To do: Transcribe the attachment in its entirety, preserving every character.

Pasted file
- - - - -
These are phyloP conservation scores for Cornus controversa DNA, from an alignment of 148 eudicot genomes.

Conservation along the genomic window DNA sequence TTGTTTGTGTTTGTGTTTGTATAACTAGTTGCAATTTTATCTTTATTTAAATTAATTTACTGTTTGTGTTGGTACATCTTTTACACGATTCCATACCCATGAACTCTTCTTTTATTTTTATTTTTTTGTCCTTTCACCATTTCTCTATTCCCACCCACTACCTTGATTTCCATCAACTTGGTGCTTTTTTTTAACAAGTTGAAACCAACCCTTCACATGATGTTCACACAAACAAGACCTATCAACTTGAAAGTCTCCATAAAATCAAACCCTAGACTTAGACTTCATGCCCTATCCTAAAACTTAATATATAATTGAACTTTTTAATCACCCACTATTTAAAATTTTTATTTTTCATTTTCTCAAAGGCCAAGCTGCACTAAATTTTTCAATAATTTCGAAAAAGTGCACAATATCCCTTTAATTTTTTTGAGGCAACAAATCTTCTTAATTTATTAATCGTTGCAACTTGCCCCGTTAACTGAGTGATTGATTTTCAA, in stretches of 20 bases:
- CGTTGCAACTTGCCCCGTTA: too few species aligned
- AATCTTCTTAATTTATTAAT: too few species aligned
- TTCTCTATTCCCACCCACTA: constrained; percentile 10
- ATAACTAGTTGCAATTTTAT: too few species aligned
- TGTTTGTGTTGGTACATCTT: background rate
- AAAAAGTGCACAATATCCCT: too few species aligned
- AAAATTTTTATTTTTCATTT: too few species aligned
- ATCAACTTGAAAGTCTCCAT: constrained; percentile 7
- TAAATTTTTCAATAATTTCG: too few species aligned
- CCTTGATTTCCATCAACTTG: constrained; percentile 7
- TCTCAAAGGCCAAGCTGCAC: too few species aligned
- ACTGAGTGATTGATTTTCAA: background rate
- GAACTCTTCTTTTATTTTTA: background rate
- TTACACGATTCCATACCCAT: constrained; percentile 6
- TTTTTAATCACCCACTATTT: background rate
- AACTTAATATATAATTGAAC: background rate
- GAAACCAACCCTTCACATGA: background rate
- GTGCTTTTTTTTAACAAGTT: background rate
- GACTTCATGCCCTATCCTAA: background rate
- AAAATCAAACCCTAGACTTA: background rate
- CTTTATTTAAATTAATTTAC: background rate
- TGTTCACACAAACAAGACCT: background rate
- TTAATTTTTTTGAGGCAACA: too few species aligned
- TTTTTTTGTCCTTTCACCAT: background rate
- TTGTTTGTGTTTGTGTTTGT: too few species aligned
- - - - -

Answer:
These are phyloP conservation scores for Cornus controversa DNA, from an alignment of 148 eudicot genomes.

Conservation along the genomic window DNA sequence TTGTTTGTGTTTGTGTTTGTATAACTAGTTGCAATTTTATCTTTATTTAAATTAATTTACTGTTTGTGTTGGTACATCTTTTACACGATTCCATACCCATGAACTCTTCTTTTATTTTTATTTTTTTGTCCTTTCACCATTTCTCTATTCCCACCCACTACCTTGATTTCCATCAACTTGGTGCTTTTTTTTAACAAGTTGAAACCAACCCTTCACATGATGTTCACACAAACAAGACCTATCAACTTGAAAGTCTCCATAAAATCAAACCCTAGACTTAGACTTCATGCCCTATCCTAAAACTTAATATATAATTGAACTTTTTAATCACCCACTATTTAAAATTTTTATTTTTCATTTTCTCAAAGGCCAAGCTGCACTAAATTTTTCAATAATTTCGAAAAAGTGCACAATATCCCTTTAATTTTTTTGAGGCAACAAATCTTCTTAATTTATTAATCGTTGCAACTTGCCCCGTTAACTGAGTGATTGATTTTCAA, in stretches of 20 bases:
- CGTTGCAACTTGCCCCGTTA: too few species aligned
- AATCTTCTTAATTTATTAAT: too few species aligned
- TTCTCTATTCCCACCCACTA: constrained; percentile 10
- ATAACTAGTTGCAATTTTAT: too few species aligned
- TGTTTGTGTTGGTACATCTT: background rate
- AAAAAGTGCACAATATCCCT: too few species aligned
- AAAATTTTTATTTTTCATTT: too few species aligned
- ATCAACTTGAAAGTCTCCAT: constrained; percentile 7
- TAAATTTTTCAATAATTTCG: too few species aligned
- CCTTGATTTCCATCAACTTG: constrained; percentile 7
- TCTCAAAGGCCAAGCTGCAC: too few species aligned
- ACTGAGTGATTGATTTTCAA: background rate
- GAACTCTTCTTTTATTTTTA: background rate
- TTACACGATTCCATACCCAT: constrained; percentile 6
- TTTTTAATCACCCACTATTT: background rate
- AACTTAATATATAATTGAAC: background rate
- GAAACCAACCCTTCACATGA: background rate
- GTGCTTTTTTTTAACAAGTT: background rate
- GACTTCATGCCCTATCCTAA: background rate
- AAAATCAAACCCTAGACTTA: background rate
- CTTTATTTAAATTAATTTAC: background rate
- TGTTCACACAAACAAGACCT: background rate
- TTAATTTTTTTGAGGCAACA: too few species aligned
- TTTTTTTGTCCTTTCACCAT: background rate
- TTGTTTGTGTTTGTGTTTGT: too few species aligned